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RRMC pharmacists play vital role in patient safety

October 03, 2011

Medicine can save your life- but it can also hurt you if it is not taken the right way.

During October, Rapides Regional Medical Center will celebrate Hospital and Health System Pharmacy Week Oct. 17-23, by sharing suggestions about what you can do – and how your hospital pharmacist can help – to make sure you receive the best and safest medications.

“Many consumers are not aware that pharmacists play a critical role in preventing medication errors, advising prescribers on the best drug choices, and working directly with patients to ensure they understand how to use their medications safely and effectively,” said Mary Halbert, R.Ph., Rapides Regional Medical Center’s pharmacy director. “Pharmacy Week is a great way to educate the public about how pharmacists can help them get the most benefit from their medicine.”

Pharmacists who graduate today receive seven years of college education with a focus on medication therapy.  Many pharmacists practicing in hospitals and health systems also complete post-graduate residency programs – making them experts on thousands of medications.  Hospital pharmacists advise doctors and nurses on the best medications and monitor every patient’s medication therapy and provide quality checks to detect and prevent harmful drug interactions, reactions, or mistakes.

RRMC pharmacists are available to talk to you about your medications. They can help you understand why your medicines were prescribed and what they are supposed to do. They will also let you know if your medicine causes problems like sleepiness or a dry throat. The pharmacists can also help you take your medicines safely at home. You can ask your pharmacist how to store and take your medication, what foods or activities to avoid, and what to do if you forget to take your medicine.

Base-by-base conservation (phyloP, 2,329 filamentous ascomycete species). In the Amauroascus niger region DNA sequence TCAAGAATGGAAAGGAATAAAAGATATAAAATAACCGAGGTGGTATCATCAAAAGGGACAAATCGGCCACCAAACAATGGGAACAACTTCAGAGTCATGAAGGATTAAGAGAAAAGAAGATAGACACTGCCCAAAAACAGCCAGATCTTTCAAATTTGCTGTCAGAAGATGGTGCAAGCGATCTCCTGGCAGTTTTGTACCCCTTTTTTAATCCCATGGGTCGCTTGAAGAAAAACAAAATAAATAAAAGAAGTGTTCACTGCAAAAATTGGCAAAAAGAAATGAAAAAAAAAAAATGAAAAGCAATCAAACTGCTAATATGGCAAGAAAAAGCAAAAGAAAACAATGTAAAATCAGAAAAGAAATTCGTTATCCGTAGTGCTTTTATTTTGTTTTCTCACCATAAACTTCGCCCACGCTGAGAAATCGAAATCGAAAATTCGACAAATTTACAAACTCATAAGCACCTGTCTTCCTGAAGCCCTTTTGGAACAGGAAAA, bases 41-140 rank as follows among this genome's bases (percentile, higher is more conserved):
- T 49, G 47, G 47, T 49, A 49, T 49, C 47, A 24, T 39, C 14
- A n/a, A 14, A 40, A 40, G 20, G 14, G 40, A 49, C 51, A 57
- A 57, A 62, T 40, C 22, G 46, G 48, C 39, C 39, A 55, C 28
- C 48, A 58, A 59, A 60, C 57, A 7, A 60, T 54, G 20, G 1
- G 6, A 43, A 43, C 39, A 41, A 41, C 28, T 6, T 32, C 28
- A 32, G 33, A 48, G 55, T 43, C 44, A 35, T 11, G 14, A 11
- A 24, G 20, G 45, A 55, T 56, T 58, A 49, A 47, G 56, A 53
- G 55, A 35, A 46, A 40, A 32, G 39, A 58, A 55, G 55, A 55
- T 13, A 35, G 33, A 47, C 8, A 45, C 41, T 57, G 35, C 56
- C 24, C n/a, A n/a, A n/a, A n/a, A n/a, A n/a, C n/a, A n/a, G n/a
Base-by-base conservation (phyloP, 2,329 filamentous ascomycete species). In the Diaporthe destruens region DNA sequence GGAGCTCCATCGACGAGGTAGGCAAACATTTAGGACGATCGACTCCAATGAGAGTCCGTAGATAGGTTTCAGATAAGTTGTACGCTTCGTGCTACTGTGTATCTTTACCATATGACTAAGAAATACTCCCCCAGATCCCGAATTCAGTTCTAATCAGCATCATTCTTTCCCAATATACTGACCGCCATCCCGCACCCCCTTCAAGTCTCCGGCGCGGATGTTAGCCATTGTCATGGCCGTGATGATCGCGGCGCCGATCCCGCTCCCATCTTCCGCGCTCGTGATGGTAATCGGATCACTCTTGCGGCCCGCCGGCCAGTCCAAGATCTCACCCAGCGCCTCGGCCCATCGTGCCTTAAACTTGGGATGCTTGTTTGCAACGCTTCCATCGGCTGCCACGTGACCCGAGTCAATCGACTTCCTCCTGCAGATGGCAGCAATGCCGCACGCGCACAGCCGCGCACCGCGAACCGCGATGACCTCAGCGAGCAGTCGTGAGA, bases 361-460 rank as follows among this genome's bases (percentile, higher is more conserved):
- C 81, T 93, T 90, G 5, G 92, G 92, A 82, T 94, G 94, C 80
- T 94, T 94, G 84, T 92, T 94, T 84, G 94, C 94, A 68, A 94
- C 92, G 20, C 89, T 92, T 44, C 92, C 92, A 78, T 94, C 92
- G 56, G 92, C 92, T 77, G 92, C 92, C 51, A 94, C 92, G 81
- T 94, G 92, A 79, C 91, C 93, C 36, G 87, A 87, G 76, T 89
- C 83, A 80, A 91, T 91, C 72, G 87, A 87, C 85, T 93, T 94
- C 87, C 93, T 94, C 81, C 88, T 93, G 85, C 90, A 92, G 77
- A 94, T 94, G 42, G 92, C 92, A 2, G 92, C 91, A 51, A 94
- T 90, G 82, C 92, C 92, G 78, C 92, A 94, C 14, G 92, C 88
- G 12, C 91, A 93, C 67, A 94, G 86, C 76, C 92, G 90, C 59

Here are some tips from the pharmacy department on safe medication use while you are in the hospital:

  • Bring a list of all the medicines you take, including medicines prescribed by your doctor, medicines you purchased at a drug or grocery store like pain relievers or cold medicine, vitamins, herbal and nutritional supplements.
  • Tell your doctor or nurse about any medicines you aren’t supposed to take and why.
  • When you check in to the hospital, ask how to contact the on-site pharmacist.
  • Ask the names of the medicines you are receiving while in the hospital.
  • Ask if there are any foods, drinks, other medicines, or activities that you should stay away from, such as drinking grapefruit juice while taking medications to control cholesterol.
  • Ask about anything that the medicine might cause, like sleepiness, an upset stomach, or a dry throat. 
  • Keep any written information you are given about the medicine.
  • Ask your physician, nurse or pharmacist questions regarding newly prescribed medications.
  • Watch out for unexpected changes in your medicines, such as a change in color or shape.
  • Ask a friend or relative to help you follow these suggestions if you need help.

“Hospital and health-system pharmacists have been able to take on enhanced patient-care roles because of a number of factors, including the deployment of highly trained, certified technicians and new technologies like robotics that dispense medications,” Halbert said. “As technology evolves—such as the addition of machine-readable codes to medication labels—patients will have greater opportunities to have a pharmacist involved in their care.”

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